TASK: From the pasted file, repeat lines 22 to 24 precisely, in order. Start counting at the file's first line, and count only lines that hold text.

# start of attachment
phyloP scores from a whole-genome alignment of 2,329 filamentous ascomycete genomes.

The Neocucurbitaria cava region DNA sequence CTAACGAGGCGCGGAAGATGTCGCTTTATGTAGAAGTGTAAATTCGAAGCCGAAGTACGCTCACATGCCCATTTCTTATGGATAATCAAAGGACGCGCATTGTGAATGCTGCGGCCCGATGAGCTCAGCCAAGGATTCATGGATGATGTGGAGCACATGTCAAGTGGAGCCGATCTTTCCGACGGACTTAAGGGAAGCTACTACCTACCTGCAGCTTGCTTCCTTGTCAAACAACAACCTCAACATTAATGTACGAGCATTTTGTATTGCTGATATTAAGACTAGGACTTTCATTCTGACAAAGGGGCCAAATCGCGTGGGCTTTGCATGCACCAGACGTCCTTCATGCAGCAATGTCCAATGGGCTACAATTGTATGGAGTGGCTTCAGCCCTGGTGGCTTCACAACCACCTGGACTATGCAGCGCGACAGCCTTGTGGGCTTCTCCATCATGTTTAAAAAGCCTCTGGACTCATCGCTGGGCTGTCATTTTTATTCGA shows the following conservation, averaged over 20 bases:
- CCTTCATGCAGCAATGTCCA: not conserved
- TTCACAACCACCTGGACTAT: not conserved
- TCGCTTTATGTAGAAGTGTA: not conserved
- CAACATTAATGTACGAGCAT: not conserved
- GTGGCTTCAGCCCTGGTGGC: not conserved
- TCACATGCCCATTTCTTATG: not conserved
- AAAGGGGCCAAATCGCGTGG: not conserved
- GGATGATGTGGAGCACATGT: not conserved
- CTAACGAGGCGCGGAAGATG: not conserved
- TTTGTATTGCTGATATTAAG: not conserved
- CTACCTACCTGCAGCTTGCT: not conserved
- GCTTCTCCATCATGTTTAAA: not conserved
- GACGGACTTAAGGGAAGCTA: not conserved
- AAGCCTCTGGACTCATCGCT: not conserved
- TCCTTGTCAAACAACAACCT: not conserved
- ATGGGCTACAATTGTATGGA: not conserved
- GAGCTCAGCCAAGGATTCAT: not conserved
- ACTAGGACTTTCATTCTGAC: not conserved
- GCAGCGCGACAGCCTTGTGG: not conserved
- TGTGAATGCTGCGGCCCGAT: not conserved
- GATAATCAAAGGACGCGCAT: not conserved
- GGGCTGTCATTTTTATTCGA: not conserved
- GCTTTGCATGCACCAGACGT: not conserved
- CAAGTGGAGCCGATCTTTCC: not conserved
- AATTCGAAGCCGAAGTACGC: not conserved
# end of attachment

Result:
- TGTGAATGCTGCGGCCCGAT: not conserved
- GATAATCAAAGGACGCGCAT: not conserved
- GGGCTGTCATTTTTATTCGA: not conserved